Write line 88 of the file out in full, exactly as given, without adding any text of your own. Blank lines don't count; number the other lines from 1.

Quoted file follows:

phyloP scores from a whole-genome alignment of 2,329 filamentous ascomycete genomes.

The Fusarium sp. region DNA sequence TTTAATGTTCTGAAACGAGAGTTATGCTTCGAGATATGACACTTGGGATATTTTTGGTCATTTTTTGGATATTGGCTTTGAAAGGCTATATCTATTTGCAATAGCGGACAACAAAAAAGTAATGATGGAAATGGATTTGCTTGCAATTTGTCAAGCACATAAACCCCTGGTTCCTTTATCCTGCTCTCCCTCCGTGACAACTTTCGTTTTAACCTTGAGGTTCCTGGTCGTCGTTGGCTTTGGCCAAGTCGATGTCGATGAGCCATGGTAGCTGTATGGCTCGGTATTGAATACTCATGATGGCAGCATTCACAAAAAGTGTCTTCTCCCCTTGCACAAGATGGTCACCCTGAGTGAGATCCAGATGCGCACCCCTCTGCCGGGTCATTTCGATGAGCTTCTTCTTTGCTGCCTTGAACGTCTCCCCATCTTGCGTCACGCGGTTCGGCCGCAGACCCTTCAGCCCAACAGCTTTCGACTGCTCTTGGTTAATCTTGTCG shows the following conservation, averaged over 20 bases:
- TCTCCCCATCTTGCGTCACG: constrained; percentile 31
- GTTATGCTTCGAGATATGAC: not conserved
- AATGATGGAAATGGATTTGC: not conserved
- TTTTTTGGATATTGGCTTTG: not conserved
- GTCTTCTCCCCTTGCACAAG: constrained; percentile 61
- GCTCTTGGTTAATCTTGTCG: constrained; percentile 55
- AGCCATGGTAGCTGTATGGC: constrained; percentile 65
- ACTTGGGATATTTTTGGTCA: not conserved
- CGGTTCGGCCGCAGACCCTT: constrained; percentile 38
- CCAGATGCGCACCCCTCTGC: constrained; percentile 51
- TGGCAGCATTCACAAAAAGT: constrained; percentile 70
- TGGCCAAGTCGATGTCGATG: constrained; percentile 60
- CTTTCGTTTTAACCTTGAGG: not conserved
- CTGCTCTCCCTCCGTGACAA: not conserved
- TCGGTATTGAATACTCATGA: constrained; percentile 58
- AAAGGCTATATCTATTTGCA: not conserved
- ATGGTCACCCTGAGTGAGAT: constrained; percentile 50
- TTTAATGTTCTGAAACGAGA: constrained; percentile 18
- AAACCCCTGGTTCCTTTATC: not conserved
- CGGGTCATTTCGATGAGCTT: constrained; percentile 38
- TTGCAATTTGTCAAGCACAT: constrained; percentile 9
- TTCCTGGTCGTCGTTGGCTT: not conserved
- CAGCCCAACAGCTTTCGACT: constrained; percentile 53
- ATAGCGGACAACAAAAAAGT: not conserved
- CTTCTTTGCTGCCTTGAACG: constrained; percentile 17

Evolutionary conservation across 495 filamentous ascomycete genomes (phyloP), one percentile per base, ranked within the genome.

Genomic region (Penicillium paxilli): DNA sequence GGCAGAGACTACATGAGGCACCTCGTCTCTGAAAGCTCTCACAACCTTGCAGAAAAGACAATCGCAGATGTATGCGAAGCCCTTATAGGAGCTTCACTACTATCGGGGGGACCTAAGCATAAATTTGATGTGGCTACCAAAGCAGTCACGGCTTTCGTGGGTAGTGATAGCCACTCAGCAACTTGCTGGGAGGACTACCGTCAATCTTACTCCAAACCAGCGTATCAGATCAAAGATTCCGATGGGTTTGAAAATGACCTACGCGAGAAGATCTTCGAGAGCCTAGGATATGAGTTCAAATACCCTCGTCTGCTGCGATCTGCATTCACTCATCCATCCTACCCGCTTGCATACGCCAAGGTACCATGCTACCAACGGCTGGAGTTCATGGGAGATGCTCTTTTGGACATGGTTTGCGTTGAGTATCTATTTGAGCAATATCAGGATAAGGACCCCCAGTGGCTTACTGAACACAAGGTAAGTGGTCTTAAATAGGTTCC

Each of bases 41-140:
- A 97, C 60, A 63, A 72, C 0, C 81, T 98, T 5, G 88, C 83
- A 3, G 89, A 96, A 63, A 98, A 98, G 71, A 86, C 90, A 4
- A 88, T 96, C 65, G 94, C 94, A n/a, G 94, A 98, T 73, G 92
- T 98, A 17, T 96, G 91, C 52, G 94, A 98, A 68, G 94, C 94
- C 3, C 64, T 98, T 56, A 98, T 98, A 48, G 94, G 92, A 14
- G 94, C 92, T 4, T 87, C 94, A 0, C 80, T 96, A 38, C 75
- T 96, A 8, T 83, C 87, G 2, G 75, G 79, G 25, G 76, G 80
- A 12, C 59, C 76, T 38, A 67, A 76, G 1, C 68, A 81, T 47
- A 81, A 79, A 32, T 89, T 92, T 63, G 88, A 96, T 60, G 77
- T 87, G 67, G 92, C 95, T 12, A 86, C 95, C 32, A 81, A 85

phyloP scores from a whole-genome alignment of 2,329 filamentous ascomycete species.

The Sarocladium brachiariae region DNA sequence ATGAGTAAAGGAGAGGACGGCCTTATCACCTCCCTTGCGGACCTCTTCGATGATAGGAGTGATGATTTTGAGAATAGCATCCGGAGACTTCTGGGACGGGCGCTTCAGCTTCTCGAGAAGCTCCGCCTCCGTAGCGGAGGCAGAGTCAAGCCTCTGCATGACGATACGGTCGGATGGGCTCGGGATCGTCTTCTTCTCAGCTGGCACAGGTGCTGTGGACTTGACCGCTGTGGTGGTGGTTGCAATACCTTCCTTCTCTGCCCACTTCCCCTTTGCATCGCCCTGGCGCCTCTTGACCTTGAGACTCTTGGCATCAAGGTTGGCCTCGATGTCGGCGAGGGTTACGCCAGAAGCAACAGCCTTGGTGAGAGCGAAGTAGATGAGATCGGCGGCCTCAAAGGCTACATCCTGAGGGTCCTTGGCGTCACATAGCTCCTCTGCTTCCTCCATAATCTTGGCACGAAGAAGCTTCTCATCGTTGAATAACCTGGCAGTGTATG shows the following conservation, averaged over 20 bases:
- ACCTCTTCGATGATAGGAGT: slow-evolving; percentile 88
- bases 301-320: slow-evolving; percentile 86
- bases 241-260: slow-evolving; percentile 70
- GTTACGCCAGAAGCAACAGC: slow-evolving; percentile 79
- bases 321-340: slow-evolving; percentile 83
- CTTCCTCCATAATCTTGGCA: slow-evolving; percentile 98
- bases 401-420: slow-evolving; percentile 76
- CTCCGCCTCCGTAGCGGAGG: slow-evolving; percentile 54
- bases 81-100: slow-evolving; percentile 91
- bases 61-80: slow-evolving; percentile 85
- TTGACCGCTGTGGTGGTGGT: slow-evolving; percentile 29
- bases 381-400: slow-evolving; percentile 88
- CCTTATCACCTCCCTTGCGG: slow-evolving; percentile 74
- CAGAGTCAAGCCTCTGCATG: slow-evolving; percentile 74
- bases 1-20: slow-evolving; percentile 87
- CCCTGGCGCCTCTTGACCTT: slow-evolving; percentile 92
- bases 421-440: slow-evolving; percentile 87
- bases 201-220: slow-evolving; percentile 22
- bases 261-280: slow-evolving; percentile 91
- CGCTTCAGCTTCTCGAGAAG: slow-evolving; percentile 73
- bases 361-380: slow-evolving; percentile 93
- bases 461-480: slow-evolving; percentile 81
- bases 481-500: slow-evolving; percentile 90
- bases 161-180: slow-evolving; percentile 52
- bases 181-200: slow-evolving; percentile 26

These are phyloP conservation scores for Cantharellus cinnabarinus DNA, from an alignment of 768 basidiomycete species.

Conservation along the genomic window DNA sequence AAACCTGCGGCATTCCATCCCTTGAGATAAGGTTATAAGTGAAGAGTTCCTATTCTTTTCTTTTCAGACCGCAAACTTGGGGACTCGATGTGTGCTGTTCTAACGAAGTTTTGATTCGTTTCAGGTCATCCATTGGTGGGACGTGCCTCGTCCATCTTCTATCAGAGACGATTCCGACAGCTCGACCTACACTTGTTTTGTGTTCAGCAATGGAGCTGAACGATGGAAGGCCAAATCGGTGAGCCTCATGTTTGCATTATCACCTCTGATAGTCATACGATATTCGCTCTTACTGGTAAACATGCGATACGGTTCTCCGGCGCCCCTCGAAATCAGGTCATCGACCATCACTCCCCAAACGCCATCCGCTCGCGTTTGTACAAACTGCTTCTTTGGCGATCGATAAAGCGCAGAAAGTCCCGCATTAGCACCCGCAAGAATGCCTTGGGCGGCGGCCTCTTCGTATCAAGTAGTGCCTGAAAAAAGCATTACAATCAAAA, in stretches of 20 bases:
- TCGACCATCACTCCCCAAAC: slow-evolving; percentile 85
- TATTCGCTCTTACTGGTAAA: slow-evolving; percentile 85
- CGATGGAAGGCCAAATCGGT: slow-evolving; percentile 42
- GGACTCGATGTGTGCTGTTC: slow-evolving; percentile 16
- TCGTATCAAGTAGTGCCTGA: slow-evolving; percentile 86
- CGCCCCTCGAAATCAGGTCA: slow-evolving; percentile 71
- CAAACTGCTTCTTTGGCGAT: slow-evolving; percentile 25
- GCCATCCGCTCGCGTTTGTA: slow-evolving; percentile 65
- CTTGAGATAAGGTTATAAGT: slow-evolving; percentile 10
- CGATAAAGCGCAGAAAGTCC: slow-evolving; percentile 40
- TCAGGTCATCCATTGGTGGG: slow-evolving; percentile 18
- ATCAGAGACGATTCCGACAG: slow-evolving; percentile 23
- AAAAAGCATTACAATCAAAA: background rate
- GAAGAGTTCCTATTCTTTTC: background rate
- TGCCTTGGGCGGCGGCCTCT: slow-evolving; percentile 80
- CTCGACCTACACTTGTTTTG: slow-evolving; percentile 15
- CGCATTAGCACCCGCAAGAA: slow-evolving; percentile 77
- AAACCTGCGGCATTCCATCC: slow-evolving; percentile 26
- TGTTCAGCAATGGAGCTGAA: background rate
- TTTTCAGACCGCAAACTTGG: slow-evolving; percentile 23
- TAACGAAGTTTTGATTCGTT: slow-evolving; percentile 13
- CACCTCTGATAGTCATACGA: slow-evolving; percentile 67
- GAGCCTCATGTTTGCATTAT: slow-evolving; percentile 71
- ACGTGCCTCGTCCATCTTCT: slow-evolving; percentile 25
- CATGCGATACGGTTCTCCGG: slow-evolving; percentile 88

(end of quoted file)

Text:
- TGTTCAGCAATGGAGCTGAA: background rate